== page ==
Admittedly, Steve Wozniak (‘Woz’ to his buddies) of Apple fame is somewhat of an eclectic engineer and definitely not everyone’s cup of tea. Many engineering professionals would be decidedly twitchy to class Woz as “one of us”. My musings today are on why Woz should be considered inspirational to us – whether you be an engineer, technician or a member of Joe Public.
Most of you would have heard about Steve Wozniak of Apple fame, but here is a quick recap (thanks to Wikipedia.com). He dropped out of UCLA (but came back later to complete his engineering degree) and together with Steve Jobs sold their prized possessions (an HP calculator and a Volkswagen car) to raise $1000 to build their first prototype Apple computer in Jobs’s bedroom (and later in the inevitable garage). Woz remarked on their enormous uncertainty at this point: ‘ We were in (Steve Jobs's) car and he said -- and I can remember him saying this like it was yesterday, "Well, even if we lose our money, we'll have a company. For once in our lives, we'll have a company.”’
Their computer was way ahead of its time in terms of simplicity and ease of use. Jobs and Wozniak sold their first 25 computers to a local dealer. Sales skyrocketed and in 1980, the Apple company went public. The next revision, the Apple II had high-resolution graphics and sustained the company over the bumps with duds such as the Apple III and Lisa until the advent of the Macintosh which has done remarkably well for the company. Obviously now with the iPod, Apple is once again roaring ahead of the market with billions of dollars of sales attributed to this one product alone (admittedly, due mainly to Steve Jobs this time).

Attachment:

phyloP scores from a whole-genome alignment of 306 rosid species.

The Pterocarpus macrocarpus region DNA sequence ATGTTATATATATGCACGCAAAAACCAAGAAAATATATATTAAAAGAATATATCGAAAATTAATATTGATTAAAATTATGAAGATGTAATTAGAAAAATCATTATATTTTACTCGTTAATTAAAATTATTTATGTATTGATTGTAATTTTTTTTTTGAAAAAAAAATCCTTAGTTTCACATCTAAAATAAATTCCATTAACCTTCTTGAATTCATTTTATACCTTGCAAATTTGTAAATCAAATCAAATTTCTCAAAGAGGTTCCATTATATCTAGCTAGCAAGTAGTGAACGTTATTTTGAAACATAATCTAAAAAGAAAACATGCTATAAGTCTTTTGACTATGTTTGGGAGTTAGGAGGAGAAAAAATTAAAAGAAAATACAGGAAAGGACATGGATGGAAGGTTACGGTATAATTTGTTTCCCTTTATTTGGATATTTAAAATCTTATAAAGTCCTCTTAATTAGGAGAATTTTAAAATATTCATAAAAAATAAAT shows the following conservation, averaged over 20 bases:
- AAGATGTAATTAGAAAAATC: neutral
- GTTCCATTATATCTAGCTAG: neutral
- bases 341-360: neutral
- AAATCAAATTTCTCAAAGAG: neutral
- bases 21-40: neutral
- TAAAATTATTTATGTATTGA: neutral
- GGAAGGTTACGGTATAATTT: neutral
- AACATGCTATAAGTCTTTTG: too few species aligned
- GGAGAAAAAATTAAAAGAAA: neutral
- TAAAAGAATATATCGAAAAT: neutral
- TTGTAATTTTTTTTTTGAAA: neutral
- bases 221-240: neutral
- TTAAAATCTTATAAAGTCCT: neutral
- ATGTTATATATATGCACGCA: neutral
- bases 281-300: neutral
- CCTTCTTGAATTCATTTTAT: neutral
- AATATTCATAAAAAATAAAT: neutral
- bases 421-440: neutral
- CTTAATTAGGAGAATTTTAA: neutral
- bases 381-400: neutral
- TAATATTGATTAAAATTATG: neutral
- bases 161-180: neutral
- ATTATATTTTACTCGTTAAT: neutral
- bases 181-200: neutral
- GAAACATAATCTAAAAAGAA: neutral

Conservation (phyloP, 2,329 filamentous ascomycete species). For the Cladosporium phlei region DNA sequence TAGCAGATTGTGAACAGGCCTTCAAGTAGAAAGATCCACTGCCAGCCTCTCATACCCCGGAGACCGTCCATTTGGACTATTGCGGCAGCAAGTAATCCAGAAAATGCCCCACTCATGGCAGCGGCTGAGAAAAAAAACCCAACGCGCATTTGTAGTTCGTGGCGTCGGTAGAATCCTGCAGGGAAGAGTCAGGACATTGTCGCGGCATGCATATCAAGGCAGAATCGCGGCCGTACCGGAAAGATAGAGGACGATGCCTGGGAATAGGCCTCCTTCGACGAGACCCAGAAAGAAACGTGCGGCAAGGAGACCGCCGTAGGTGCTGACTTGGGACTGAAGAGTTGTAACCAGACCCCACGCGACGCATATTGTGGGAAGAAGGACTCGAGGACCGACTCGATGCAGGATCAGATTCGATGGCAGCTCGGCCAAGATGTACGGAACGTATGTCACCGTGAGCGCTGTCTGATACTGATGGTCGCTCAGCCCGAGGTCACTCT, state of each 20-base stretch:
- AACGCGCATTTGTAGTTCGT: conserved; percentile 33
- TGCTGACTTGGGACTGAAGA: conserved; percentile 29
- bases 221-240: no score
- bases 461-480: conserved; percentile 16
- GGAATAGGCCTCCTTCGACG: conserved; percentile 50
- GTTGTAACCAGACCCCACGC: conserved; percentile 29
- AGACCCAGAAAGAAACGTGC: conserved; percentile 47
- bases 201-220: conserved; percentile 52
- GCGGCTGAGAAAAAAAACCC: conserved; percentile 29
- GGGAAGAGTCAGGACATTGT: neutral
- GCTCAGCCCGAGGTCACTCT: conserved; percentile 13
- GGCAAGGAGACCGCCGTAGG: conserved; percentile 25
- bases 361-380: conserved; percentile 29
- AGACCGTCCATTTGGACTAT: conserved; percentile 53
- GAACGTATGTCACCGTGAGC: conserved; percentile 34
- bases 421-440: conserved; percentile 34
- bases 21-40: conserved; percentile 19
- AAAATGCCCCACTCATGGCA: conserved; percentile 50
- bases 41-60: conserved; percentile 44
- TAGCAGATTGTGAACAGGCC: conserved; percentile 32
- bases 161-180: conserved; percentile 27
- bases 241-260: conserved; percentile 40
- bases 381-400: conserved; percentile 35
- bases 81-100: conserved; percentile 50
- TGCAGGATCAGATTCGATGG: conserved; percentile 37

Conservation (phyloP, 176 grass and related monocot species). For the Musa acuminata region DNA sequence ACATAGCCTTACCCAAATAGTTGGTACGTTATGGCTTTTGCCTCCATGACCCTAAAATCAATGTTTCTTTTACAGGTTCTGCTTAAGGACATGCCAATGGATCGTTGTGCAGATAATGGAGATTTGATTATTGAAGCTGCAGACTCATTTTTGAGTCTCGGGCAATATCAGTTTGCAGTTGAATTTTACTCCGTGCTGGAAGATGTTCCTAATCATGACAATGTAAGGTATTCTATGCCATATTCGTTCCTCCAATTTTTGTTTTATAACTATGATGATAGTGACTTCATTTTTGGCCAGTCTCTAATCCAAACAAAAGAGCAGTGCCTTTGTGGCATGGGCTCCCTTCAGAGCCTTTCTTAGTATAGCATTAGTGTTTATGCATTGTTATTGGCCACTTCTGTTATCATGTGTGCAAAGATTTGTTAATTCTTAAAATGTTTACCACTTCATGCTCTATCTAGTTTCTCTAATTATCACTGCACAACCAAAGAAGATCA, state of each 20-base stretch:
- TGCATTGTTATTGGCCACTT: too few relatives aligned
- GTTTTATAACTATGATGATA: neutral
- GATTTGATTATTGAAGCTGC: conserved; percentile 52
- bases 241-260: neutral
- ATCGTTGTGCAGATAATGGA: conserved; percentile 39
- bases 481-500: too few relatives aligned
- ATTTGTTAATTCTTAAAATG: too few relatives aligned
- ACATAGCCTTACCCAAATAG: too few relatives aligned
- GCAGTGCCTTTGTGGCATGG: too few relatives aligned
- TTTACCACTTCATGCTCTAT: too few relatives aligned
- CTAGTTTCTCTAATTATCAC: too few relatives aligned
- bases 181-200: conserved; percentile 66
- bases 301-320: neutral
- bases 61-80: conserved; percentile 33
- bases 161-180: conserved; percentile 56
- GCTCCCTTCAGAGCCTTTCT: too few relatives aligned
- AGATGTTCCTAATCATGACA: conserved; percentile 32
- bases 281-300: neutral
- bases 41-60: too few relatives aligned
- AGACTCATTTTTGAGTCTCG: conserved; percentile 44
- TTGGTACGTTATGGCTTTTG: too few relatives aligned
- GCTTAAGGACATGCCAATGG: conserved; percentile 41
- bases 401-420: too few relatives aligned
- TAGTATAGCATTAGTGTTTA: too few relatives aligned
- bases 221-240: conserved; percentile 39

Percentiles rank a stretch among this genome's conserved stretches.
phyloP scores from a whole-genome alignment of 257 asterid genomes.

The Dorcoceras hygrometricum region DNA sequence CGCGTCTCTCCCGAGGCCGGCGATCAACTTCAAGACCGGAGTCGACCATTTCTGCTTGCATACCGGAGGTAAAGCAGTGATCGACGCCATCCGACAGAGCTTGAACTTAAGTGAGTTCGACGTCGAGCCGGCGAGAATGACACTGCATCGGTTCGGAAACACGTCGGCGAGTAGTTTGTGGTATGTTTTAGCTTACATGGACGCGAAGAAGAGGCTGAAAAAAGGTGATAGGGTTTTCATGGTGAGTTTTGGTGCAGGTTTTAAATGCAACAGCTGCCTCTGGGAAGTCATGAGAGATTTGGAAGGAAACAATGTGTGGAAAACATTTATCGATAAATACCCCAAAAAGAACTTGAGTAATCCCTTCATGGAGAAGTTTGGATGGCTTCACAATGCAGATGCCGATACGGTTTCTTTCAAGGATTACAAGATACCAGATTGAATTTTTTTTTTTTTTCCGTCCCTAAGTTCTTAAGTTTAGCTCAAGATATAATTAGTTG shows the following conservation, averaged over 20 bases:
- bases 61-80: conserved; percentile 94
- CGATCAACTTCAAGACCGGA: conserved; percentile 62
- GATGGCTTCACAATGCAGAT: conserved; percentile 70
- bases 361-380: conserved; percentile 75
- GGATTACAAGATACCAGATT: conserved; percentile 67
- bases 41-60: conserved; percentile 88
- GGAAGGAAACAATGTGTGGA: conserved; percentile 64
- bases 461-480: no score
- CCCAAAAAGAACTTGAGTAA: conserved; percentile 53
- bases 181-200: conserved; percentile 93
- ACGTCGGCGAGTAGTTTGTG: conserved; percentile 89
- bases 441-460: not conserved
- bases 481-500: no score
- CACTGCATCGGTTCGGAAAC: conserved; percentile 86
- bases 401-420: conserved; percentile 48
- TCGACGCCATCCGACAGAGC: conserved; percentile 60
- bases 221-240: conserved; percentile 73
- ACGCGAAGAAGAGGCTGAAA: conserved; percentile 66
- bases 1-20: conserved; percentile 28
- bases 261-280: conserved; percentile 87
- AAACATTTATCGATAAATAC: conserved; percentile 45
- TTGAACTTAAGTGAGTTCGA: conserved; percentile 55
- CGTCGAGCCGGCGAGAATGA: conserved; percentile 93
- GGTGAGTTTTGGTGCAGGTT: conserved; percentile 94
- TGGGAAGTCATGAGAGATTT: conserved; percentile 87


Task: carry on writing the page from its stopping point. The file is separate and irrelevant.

I believe WOZ, this quirky human, being can act as a tremendous engineering inspiration especially to our younger set.
• Is philanthropic – and pours money into education
• Is brilliantly technical with the design of the initial computers and other projects since
• workED on engineering design whilst still a young sprog at home – well before university
• Thinks laterally (‘foolishly’ ?)
• Knows that the essence of good engineering design is ‘Simplicity and Usability’
• Persisted with design (and a number of failed products) before achieving success with the Macintosh
• Is a risk taker in terms of engineering design and business
• Is imaginative in terms of his design
• Focuses on people’s real needs not some techno-geeky requirements
• Is entrepreneurial - taking on many other ventures over the years
And (for what it is worth)
• Has made a helluva lot of money and has had a lot of fun; yet has strong feelings about ethics and morality. He noted in his book “To us, Dylan's songs struck a moral chord. They kind of made you think about what was right and wrong in the world, and how you're going to live and be.”
He has just written an autobiography "Woz: From Computer Geek to Cult Icon: How I Invented the Personal Computer, Co-Founded Apple and Had Fun Doing It”. It is easy and enjoyable reading for everyone, including engineers and techies. A nice story. An engineering story. Worth using as an inspiration to our fellow citizens about who our leading engineers are.